There is a real appetite for community activism in Sneinton, however fighting immediate problems absorbs much of the energy, and forward planning takes a lower priority. In common with many urban areas we have to recognize that people have less capacity for direct involvement in developing a Neighbourhood Plan compared to a ‘leafy suburb’ or village.

Ironically of course, we need to plan ahead to tackle the big challenges we face: isolation, community cohesion, health, economic prospects and wellbeing can all be improved by better community ownership of the neighbourhood, improved buildings and better public spaces. A Neighbourhood Plan is really needed.

Tom Hughes, Steering Group member of the Forum said: “Our Sneinton has helped identify the community’s diversity, and multitude of differing needs. We now have a clearer picture of the geographical and political patchwork of Sneinton, which naturally makes it difficult for people to think in terms of ‘area wide’ solutions.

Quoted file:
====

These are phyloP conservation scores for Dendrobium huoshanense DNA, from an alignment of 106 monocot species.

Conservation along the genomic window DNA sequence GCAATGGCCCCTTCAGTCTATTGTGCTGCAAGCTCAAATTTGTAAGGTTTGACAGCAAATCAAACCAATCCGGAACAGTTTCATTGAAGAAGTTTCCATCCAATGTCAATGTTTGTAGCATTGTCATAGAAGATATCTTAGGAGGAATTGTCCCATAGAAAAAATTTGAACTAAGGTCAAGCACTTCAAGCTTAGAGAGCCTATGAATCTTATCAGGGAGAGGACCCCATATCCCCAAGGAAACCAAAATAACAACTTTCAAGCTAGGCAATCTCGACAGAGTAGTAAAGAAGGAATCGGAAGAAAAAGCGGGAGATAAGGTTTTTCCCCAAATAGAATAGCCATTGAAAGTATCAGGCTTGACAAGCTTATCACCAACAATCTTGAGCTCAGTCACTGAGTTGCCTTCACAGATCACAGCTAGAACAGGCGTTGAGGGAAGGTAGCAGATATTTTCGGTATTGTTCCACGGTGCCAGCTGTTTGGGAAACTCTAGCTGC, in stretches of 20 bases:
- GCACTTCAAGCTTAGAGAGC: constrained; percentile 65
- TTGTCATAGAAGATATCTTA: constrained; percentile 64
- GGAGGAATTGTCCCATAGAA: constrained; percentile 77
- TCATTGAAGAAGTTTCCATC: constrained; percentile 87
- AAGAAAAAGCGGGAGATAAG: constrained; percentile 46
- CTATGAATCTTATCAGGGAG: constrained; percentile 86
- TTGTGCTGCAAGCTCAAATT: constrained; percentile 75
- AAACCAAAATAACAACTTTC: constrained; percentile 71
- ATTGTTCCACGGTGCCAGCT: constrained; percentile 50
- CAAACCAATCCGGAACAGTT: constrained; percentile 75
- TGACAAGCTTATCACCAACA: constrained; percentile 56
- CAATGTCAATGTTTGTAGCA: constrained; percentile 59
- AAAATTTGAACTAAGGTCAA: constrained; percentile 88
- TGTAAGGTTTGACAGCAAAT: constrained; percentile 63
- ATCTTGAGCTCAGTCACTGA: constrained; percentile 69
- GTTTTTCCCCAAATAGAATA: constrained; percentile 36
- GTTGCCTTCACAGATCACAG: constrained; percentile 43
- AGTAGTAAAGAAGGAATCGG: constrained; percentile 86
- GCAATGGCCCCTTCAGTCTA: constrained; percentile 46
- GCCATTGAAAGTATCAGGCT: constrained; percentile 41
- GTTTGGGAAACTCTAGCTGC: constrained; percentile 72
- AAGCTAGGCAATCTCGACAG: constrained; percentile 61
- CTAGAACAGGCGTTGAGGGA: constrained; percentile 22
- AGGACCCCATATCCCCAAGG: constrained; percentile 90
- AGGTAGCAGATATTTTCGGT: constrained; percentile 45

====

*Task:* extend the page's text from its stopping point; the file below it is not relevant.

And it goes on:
“That said, a lot of work on building cohesion has already been done, the foundations of a Neighbourhood Plan have been laid, and a clear roadmap has been produced for our future work. Thank you Our Sneinton!”

Above: Sneinton patchwork, by Laura Alvarez


 

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tag:sneintonneighbourhoodforum.org.uk,2013:Post/991707 2016-02-12T06:22:32Z 2016-02-12T06:34:18Z Our Sneinton: we want action!

There was a great turn out on Thursday night for the 'Our Sneinton' event brought to us by Sneinton Alchemy.

Issues such as health, the environment, development and planning, community rights were on the agenda. There were speeches and information, plenty of debate and great networking.